About the dive
With the back end of the main Weebubbie tunnel down at 40m, and the roof of the railway tunnel around 20m, long dives to the end mean a lot of deco back under the lake. After 90 minutes of photography, swimming and scootering in the depths Stefan and I had 60 minutes to kill up in the shallows. Rather than scissors, paper, rock competitions as the minutes crawled by, we decided it was time for some photographic experimentation.
One of the joys of cave diving is swimming through darkness and watching the walls light up with wandering dive light beams. If you lead the dive, you might see yourself in shadow outline, swimming along the wall of the cave. Light beams pointed at the wall ahead are there for signalling – circles for OK, flashes for problems, and a steady light to know your buddy is right behind you. I feel half blind when I dive in the ocean and have to turn around to check on my buddy. Of course, when you take a camera and light the whole cave with strobes these light and shadow plays are all flattened out in white strobe light in the images. This photo was a way to emphasise the shadows you might see on a cave dive that don’t appear in cave diving photos.
About the photo
The right hand wall of the cave at the deco spot is large, white and flat – perfect for shadow puppets. Getting the set up right took a little bit of fiddling. I initially set up a pair of off camera strobes perched carefully on a rock, and then turned one of them off to turn the double shadow into a single shadow. By angling the strobe to point at 45 degrees up, I could keep the camera at the same depth at the diver and create the shadow up above on the wall. The key here was to get complete separation of the outline of the diver and the outline of their shadow. This meant dropping down to 8m to place the strobe, before returning to 6m for the photography session and continued decompression.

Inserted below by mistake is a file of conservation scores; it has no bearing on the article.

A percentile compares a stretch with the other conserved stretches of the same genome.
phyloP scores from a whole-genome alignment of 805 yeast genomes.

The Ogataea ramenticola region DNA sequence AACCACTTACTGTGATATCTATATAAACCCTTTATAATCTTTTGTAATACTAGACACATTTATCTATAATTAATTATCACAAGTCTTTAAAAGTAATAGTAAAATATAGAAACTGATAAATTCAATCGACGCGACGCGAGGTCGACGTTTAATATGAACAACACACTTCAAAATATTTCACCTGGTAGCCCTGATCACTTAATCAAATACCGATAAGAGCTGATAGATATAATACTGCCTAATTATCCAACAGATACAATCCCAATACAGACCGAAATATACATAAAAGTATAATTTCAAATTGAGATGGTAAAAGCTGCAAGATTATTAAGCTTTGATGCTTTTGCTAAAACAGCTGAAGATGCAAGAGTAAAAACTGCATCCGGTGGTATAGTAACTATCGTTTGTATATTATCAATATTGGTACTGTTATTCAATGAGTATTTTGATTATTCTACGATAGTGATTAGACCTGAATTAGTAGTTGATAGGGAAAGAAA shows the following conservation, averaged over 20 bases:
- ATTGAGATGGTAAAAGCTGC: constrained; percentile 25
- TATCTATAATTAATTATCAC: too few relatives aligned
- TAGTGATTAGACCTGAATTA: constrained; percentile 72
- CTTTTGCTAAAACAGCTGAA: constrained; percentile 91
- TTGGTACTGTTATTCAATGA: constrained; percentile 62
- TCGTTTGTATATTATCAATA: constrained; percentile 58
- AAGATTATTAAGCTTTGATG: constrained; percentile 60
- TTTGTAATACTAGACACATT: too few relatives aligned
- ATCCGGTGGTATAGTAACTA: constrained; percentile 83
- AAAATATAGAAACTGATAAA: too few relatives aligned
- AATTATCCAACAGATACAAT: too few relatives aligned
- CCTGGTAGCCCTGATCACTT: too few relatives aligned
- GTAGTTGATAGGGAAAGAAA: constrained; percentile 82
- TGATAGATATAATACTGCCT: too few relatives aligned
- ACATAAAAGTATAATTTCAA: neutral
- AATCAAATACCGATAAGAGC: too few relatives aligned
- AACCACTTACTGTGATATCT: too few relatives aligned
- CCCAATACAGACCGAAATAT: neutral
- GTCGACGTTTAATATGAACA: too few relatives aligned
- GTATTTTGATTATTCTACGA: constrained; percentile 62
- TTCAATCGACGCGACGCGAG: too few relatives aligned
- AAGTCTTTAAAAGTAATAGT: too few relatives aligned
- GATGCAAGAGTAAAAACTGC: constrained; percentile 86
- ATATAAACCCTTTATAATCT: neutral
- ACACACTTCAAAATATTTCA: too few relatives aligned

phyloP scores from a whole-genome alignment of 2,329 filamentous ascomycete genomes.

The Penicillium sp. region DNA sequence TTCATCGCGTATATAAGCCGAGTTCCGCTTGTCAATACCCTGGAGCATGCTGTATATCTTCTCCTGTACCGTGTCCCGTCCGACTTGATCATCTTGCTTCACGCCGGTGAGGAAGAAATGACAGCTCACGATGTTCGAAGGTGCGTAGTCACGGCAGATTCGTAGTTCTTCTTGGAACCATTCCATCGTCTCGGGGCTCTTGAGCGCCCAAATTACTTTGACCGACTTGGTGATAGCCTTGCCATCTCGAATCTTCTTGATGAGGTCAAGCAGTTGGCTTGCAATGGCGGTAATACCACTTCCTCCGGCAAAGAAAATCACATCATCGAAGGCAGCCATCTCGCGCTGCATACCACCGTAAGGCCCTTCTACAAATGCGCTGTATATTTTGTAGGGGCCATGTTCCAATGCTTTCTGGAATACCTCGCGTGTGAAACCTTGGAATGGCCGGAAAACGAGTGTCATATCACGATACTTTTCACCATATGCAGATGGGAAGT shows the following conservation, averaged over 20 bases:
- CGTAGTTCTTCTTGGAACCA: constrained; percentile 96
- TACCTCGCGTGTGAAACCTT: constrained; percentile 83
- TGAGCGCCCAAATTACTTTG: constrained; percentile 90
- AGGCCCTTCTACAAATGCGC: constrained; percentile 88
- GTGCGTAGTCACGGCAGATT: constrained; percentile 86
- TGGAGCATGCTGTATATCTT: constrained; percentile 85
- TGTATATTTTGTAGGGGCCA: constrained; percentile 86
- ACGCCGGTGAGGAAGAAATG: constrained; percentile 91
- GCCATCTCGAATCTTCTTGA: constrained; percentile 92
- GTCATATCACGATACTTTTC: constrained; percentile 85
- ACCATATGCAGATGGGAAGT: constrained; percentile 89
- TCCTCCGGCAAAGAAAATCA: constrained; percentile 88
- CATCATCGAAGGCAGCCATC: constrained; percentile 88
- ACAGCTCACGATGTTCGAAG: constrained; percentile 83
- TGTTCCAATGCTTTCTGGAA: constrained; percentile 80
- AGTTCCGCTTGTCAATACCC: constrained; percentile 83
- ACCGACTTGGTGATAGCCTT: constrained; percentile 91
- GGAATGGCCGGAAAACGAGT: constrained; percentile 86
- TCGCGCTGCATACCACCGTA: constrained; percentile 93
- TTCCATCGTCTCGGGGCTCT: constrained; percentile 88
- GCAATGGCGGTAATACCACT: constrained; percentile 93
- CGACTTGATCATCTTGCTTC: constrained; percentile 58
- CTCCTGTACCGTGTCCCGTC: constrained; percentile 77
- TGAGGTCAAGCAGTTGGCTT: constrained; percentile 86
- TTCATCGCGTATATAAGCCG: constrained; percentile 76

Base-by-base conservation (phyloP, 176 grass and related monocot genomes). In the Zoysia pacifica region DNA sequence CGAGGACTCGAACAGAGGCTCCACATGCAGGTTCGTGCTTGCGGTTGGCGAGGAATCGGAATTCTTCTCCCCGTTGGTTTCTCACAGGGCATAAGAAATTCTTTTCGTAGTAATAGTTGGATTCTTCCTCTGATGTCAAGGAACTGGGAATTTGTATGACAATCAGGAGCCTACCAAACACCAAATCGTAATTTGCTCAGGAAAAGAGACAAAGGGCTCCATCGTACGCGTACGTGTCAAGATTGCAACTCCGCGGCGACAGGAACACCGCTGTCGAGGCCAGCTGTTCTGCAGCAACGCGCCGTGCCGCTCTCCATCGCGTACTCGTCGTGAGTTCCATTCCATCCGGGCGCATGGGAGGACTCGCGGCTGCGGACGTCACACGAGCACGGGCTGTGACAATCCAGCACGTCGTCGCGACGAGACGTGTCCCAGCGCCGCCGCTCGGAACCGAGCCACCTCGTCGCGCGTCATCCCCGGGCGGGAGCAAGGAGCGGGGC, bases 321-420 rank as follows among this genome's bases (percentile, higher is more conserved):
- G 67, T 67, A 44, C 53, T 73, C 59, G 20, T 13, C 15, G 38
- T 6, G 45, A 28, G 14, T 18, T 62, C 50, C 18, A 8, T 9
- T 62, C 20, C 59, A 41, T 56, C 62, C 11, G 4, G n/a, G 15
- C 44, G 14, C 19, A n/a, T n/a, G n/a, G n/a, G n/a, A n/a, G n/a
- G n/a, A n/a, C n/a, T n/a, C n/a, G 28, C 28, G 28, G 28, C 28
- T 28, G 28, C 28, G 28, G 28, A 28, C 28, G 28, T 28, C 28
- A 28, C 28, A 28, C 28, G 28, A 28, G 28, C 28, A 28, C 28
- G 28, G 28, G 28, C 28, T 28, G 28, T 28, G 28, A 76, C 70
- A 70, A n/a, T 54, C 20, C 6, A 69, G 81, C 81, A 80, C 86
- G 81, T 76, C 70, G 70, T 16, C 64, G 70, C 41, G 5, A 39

The first shots showed the off camera strobe still bungeed on to Stefan’s sidemounted tank was showing up in the shadow as a strange lump. I moved that, and the next issue was bubbles. They looked fine on the diver, but the shadow bubbles looked a little bit like a smoke eruption out of the shadow diver’s skull. A few shadow bubbles were desirable, but I needed a clear gap between the bubbles and the diver and that required good timing.
With the basics down the next step was refining camera to model to light source to wall distances. By putting the diver closer to the light source, the size of the shadow increased. Get the diver too close to the off camera strobe and the light (and the silt from putting it down on a rock) was in the picture. I moved the off camera strobe further back from the wall to give us more space to play with. Then instead of taking the picture flat on, I moved around to the front to capture the two diver outlines swimming towards the camera. My on camera strobes were turned right down so as not to interfere with the shadow.
Out of the whole photo session at 6m, and hundreds of photos with bubbles in the wrong place and shadows too small, the one up top is my favourite. I like the way the leading shadow catches the eye first, and then you look back to see the diver. Stefan has turned to look at the camera, creating an alien outline in the shadow diver’s face. This is also a technique for beating the curse of the black dive gear. If you can’t persuade your models to buy drysuits in reasonable colours, this is a photo setup that doesn’t require being able to see the details of the diver. And if you are thinking of buying a new suit, red is a lovely colour!